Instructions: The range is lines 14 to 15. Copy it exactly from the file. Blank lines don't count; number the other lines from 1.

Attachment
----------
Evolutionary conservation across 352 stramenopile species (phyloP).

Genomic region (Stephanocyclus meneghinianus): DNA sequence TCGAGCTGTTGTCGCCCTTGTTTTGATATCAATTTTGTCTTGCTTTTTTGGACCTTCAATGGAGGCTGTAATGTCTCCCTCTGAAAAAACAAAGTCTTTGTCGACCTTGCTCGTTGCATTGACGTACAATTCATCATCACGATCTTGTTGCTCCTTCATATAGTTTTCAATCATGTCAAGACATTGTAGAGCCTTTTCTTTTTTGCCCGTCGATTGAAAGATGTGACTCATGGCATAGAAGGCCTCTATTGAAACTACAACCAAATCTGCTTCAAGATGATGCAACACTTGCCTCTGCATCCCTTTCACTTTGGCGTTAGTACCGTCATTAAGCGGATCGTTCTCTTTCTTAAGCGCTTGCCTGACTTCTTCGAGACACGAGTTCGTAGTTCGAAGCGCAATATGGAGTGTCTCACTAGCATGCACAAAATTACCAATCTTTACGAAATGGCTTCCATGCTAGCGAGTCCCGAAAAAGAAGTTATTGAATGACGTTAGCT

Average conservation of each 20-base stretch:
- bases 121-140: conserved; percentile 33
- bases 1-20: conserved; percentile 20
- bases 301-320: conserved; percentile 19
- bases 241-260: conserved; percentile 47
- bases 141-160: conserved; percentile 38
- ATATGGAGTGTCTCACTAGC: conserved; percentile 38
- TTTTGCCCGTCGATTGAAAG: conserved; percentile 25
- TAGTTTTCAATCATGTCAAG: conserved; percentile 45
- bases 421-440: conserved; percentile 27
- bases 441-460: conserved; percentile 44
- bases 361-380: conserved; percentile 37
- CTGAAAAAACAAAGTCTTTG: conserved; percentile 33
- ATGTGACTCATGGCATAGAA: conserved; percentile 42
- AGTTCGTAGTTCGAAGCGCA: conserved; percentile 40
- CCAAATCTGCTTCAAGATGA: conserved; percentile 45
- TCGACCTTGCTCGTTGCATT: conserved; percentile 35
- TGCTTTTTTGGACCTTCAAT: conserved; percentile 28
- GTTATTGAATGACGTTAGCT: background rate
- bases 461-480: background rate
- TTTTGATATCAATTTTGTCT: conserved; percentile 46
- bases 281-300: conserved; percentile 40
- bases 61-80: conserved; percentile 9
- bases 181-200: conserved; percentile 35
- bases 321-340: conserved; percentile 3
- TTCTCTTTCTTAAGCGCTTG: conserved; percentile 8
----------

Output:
- bases 361-380: conserved; percentile 37
- CTGAAAAAACAAAGTCTTTG: conserved; percentile 33